Announcement

Collapse
No announcement yet.

What's your MVP?

Collapse
X
  • Filter
  • Time
  • Show
Clear All
new posts

  • What's your MVP?

    I'm involved in brainstorming at work. I'm part of a team trying to define the future of some systems we use to manage information, guide product strategy, and produce documents for submission to regulatory authorities worldwide. This is relevant because we're using the term 'Minimally Viable Product" (MVP) to describe what we could start with, while intending to improve upon it to build the ultimate platform.

    To bring it into watch context, you may recall we had a recent thread in which we described things we do not want in a watch. Let's turn that around a bit.
    Instead of listing the deal-breakers, let's describe the necessary components of watches we would use. In other words:

    What are the most important features that would get you to consider a watch for regular use?

    Don't think about the exceptions (obviously if you travel only a moderate amount, you don't need to consider a multi-timezone watch as indispensable, but if you have family in another country, maybe it is)--consider what features, if left out, would cause you to overlook the watch and choose another.

    I'll give it a go...roughly in order of importance:
    Automatic - I don't want to have to wind my everyday watch, and I'm not generally keen on stepper-motor quartz.
    Date - Lots of guys like the purity of a dial without a date window, but I want that information handy.
    Lume - If I cannot read it in varying light conditions, it's not meeting my expectations.
    Accuracy - I'm not in need of chronometer-spec timing, but a vintage (or modern) piece that can lose 3-4 minutes by the end of the week gets annoying.
    Last edited by Watch Carefully; 06-22-2018, 09:44 AM.
    Time is Money, except on Dark Side of the Moon

  • #2
    Good question!

    1. Tough. I don't want to have to think "should I take it off." I have banged watches into lots of "stuff," gotten them wet, muddy, sweaty (just killed a Fit Bit apparently from sweat). There is a reason I wear divers primarily.
    2. Legible. Old eyes, trifocals... if I can't tell what time it is, what is the point? Lume would fall here.
    3. Accurate. I want to know the CORRECT time.
    4. Not too heavy. For many years I wore bulky divers (think Certina Ph2 1000m). Some time ago I bought a titanium watch. Then I bought another. And again another... I am converted. I still have collectible bulky watches, they just don't get worn.

    Comment


    • #3
      For watches I pay a significant amount for, they have to be:

      1) Rugged.
      2) Accurate
      3) Legible
      4) 200M water resistant or better - with one exception, the Rolex Cosmograph (which I do not own)
      5) Automatic
      TKite,
      Hydronaut

      I need a new watch

      Comment


      • #4
        The topic, I like it! MVP made me think at first of Mitral Valve Prolapse-just studying this right now

        Any way, what I consider my MVP in a watch:

        1) Accuracy-doesn't have to be COSC specs but it is nice. I used to obsess about + and - but now as long as it's within a minute or two a week, I'm good (prefer faster than slower).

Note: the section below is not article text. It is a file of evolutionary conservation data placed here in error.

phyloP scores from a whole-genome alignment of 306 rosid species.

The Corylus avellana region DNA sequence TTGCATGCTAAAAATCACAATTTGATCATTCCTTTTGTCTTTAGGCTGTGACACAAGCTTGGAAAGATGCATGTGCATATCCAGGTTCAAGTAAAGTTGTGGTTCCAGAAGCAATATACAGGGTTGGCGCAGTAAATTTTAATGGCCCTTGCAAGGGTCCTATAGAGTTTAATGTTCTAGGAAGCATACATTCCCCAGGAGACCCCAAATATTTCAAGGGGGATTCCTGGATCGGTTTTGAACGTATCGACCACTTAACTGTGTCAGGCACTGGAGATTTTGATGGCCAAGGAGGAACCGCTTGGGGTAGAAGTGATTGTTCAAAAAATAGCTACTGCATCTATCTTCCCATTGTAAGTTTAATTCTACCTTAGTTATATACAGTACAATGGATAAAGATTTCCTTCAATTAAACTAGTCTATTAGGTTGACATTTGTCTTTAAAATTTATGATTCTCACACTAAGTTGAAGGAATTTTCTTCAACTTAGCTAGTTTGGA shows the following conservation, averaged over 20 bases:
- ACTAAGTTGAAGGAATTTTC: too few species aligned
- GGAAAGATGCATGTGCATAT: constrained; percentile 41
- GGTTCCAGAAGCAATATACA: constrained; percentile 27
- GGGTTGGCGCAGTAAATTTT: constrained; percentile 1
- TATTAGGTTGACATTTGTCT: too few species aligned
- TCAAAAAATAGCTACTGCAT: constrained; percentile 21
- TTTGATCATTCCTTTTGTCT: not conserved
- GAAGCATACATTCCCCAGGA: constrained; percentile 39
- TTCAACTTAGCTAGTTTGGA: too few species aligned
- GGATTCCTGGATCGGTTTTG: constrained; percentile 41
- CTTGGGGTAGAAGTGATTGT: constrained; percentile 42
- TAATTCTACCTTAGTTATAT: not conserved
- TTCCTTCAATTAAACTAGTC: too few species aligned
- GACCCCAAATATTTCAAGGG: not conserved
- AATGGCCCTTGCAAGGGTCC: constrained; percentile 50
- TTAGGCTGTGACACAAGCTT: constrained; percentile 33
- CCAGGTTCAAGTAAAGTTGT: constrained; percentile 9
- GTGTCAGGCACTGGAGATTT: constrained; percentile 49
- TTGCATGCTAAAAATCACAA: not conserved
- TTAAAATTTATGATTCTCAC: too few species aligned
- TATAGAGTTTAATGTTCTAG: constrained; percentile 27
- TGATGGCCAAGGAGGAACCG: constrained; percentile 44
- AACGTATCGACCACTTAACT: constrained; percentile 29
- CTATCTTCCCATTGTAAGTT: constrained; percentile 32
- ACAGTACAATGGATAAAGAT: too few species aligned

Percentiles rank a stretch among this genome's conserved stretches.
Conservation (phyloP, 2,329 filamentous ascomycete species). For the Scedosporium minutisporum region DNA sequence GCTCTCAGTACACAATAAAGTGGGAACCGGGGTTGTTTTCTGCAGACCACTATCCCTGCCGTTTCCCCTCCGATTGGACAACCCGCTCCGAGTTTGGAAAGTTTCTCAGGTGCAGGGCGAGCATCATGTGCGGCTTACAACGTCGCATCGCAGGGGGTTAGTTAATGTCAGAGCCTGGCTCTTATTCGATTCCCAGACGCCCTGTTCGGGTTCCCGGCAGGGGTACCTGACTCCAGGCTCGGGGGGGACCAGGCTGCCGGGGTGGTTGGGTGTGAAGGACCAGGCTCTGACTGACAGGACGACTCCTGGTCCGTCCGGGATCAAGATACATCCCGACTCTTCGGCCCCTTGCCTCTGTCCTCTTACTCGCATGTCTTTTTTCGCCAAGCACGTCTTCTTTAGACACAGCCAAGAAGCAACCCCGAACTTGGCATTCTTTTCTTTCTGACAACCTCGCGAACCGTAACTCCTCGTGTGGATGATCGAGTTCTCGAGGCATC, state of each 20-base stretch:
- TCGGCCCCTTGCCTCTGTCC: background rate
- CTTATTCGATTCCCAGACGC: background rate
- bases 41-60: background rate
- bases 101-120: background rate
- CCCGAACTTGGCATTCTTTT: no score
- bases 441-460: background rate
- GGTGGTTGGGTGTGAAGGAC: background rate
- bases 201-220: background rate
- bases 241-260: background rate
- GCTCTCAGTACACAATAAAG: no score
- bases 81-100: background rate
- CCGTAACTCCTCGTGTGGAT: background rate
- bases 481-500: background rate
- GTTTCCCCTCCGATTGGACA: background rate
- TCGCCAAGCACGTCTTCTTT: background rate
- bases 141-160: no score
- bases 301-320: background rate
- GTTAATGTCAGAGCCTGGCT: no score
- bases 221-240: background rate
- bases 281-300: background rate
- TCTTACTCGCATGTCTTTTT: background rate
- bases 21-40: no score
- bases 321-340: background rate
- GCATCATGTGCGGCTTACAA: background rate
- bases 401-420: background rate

2) Water resistance-not a diver yet, but I have ruined a few watches due to jumping in rivers,pools, etc. I need to have a watch that can survive my stupidity.
        3) Corrosion resistant-Prefer titanium since I don't have to worry about corrosion, but can do steel
        4) Must be able to take a hit and laugh it off-pretty much see reason #2 again
        5) timing device-I use a bezel in the medical field for timing things so I've really grown use to having a dive bezel
        6) Decent Lume-I have to be able to see it at night.

        I could say things like day/date, other functions but this is what I need on a day to day basis.

        Kev
        Last edited by Kevin M; 06-24-2018, 07:05 AM.

        Comment


        • #5
          Legibility. Need high contrast dial and hands. (Old eyes)
          dial diameter of at least 30mm.
          Water resistance of at least 200m.
          Bright lume and lumed bezel or at least bezel pip.
          Automatic accurate to withing +-10sec/day.
          Corrosion resistant steel.
          Ability to accept bracelet or strap.
          Height under 14mm

          Comment


          • #6
            Originally posted by Chris View Post
            Legibility. Need high contrast dial and hands. (Old eyes)
            dial diameter of at least 30mm.
            Water resistance of at least 200m.
            Bright lume and lumed bezel or at least bezel pip.
            Automatic accurate to withing +-10sec/day.
            Corrosion resistant steel.
            Ability to accept bracelet or strap.
            Height under 14mm
            I like the ability to accept a bracelet or strap. I like to be able to switch to a mil style nylon strap.

            Comment


            • #7
              I Need a watch, thats not too big, not too heavy,easily readable, has a date (as big as possible) and has a good lume.
              Peter

              Comment


              • #8
                I'm easy on this one - I have to like it, obviously, but the most important factor for me is size. I've bought watches that were great looking, IMO, only to sell them because they were just too small. Anything under 40mm is not going to get worn, so over 40mm is important. If it's a dive watch, screw down crown and 200m WR minimum. That's about it for me.

                Comment

                Working...
                X